If he is an Honestant, that statement is true and Joe is guilty.
If he is a Swindlecant Joe is innocent.

Reasonable doubt. I walk on technicality. =-D
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#6 shashank929

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Posted 06 July 2007 - 08:45 PM

for 1st...what about "I am not a swindlecant"

because only an honestant can say that and so his truth will prove that he is an honestant..........
a swindlecant cannot say that because if he'd say that then his lie will prove him an honestant which is a conflict....
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#7 Naruki

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Posted 12 July 2007 - 03:20 AM

There are 4 scenarios presented, but 2 desired outcomes requested:
A) say 1 sentence to save your life, OR
B) say 1 sentence to prove your innocence.

These are not the same thing.

Outcome B, for example, cannot work with scenario 2.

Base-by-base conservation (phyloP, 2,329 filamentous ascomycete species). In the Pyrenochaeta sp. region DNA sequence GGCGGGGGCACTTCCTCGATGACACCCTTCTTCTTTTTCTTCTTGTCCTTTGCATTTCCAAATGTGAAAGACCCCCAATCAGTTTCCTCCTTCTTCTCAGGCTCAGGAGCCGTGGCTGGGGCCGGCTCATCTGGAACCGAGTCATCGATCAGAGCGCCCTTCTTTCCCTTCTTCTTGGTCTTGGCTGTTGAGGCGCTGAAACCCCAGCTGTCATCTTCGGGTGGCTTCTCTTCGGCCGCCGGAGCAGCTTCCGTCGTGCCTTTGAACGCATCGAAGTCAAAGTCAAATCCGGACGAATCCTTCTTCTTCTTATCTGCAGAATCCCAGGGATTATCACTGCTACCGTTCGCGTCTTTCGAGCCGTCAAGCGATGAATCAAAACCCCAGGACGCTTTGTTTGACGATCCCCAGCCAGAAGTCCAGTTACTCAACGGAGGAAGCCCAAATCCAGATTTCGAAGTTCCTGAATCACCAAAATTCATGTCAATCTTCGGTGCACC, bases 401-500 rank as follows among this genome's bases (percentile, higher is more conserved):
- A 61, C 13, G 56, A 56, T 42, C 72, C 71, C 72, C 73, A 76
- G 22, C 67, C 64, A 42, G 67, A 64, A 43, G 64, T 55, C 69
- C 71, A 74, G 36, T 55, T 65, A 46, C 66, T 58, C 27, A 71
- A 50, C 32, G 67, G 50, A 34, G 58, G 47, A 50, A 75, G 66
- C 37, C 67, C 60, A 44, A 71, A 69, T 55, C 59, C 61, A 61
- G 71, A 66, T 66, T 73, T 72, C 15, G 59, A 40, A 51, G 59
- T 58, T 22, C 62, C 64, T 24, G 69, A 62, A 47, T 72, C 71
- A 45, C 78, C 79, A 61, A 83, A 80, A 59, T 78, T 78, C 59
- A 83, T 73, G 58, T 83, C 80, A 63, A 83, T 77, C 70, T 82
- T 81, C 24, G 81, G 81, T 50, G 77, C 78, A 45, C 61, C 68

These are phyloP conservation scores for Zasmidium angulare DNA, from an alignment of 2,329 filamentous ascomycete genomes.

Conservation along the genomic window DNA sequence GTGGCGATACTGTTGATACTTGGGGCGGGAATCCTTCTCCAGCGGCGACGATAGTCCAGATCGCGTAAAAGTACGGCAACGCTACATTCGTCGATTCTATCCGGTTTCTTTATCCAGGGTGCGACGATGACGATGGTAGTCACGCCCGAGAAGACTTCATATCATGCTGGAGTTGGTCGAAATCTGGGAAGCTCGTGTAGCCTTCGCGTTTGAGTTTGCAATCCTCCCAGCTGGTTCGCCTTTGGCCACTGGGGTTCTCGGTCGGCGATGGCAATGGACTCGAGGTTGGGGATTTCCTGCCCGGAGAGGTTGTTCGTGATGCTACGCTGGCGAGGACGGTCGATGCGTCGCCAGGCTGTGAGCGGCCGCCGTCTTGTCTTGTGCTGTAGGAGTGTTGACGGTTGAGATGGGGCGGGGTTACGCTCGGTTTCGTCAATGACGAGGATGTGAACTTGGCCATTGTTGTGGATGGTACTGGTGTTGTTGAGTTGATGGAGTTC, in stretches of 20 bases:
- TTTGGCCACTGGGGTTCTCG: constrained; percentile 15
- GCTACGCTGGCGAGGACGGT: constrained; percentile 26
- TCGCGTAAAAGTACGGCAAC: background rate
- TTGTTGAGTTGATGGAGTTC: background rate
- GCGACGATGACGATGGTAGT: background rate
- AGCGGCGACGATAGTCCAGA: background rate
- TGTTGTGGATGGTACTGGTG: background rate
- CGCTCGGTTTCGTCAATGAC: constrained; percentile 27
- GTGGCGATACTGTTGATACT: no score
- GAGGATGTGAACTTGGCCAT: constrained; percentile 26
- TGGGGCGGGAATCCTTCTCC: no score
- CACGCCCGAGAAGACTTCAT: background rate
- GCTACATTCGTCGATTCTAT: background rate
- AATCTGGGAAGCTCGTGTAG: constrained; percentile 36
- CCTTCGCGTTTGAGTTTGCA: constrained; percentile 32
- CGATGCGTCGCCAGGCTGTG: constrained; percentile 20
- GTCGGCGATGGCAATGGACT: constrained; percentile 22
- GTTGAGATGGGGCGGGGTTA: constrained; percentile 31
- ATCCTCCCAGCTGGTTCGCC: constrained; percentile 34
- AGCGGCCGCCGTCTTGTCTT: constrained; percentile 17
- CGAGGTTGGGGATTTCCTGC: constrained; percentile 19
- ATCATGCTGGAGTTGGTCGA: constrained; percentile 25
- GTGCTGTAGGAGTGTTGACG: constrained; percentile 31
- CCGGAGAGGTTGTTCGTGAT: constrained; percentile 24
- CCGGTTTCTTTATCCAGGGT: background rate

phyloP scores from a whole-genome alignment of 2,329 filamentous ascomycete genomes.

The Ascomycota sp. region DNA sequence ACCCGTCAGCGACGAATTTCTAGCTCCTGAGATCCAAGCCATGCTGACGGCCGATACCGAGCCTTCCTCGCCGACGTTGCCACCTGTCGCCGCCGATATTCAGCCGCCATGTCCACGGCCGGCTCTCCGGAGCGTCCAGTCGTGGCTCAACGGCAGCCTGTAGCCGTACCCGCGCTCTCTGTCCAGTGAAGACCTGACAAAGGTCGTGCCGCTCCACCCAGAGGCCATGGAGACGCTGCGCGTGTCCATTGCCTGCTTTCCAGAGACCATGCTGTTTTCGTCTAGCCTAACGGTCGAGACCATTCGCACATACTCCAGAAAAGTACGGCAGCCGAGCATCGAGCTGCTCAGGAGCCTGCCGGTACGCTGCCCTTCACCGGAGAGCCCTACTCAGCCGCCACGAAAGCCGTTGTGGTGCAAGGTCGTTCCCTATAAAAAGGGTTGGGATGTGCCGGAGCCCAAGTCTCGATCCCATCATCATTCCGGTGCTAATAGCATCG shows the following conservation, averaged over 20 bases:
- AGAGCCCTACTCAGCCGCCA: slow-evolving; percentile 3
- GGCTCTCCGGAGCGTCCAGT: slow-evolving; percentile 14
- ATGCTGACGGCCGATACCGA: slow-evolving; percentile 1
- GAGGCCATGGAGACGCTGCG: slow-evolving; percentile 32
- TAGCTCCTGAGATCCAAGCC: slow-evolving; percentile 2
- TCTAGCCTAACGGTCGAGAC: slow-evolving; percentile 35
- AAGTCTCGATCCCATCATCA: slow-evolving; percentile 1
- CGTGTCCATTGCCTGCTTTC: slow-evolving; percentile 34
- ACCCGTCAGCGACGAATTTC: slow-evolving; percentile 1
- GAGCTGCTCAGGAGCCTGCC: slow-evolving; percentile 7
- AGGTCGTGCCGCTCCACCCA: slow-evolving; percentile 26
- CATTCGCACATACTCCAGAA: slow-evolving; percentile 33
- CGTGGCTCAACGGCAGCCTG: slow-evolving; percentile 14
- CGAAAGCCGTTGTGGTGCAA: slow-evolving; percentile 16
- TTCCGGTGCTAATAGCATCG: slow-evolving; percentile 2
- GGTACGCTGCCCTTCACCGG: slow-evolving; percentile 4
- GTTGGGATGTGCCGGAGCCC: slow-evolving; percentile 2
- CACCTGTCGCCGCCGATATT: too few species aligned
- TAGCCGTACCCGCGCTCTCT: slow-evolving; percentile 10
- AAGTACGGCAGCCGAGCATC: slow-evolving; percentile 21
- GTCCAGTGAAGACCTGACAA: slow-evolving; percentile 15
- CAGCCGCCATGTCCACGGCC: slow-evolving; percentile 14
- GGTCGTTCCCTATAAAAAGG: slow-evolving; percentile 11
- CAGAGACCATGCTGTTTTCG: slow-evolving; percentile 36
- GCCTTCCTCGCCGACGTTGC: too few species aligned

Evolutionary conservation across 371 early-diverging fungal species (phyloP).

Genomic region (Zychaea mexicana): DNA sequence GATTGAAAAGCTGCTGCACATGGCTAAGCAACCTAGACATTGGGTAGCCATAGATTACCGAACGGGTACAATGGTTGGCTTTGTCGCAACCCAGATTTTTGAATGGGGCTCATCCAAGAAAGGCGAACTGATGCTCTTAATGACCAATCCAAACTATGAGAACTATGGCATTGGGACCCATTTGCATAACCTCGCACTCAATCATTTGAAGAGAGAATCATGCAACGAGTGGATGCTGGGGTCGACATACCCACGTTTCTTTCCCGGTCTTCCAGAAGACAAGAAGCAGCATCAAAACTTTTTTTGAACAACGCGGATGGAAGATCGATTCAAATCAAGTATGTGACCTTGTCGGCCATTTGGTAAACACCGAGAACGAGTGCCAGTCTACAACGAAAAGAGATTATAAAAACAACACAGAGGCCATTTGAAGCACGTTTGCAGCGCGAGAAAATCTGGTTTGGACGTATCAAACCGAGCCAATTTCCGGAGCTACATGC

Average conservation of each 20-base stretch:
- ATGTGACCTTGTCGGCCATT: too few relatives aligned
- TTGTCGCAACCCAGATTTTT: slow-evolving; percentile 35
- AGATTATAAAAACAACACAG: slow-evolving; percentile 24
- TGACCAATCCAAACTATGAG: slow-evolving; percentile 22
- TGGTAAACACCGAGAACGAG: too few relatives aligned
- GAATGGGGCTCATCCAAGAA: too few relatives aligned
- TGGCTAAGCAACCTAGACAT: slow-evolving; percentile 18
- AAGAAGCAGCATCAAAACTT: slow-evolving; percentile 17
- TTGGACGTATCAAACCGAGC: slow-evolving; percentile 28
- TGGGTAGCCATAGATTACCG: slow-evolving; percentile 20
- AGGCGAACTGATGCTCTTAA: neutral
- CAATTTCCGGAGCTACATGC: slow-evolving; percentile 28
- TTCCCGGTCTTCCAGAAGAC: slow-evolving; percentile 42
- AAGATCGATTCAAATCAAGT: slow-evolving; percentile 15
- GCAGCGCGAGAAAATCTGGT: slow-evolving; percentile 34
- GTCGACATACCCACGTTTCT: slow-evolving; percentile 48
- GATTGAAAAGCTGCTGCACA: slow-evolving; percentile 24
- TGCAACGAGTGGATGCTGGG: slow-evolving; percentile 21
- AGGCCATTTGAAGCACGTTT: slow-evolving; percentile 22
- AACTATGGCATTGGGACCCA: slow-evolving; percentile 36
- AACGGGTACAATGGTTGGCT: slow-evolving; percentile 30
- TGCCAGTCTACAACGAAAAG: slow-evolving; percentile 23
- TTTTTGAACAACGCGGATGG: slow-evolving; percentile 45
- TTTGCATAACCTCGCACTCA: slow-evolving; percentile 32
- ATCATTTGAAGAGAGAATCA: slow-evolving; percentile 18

So only outcome A can be applied to all the scenarios. Thus, I would say something along the lines of:

"There is a nuclear device hidden on this island set to explode if I stop breathing or the signal is lost..."
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#8 bonanova

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Posted 20 July 2007 - 10:53 PM

Use the shorthand notation IH IS IN GH GS GN for the 6 cases of
[Innocent Guilty] [Honestant Swindlecant Normal].

Craft statements that distinguish you from the perpetrator [P] for 4 different scenarios:

[1] You are an IS. The court knows P is a GS. They don't know whether you are H or S.
[2] You are a GS. The court knows P is a GS. They don't know whether you are H or S.
[3] You are an IH. The court knows P is a GH. They don't know whether you are H or S.
[4] You are IH IS or IN [Innocent, unspecified]. The court knows P is GH or GS [Guilty, but not Normal].

[1] Distinguish yourself [an IS] from P [a GS].

Create a statement that anyone but a GS can make.
It must be true for a GS [can't] or any H [can] and false for IS [can].
i.e. the statement must be false iff the speaker is IS.

"I am not an Innocent Swindlecant."

What the court can conclude is this:
If you were a GS [and fit P's known profile] this statement would be true and you couldn't make it.
If you were an IS it would be false, and that's ok.
If you were any flavor of H the statement would be true and you could make it; but no H is a GS.
Thus, only an innocent person can make this statement.
P cannot, and anyone else can. You could be anybody but P.

Go home.

[2] Distinguish yourself [a GS] from P [a GS].

You can't. You're cooked. Too bad.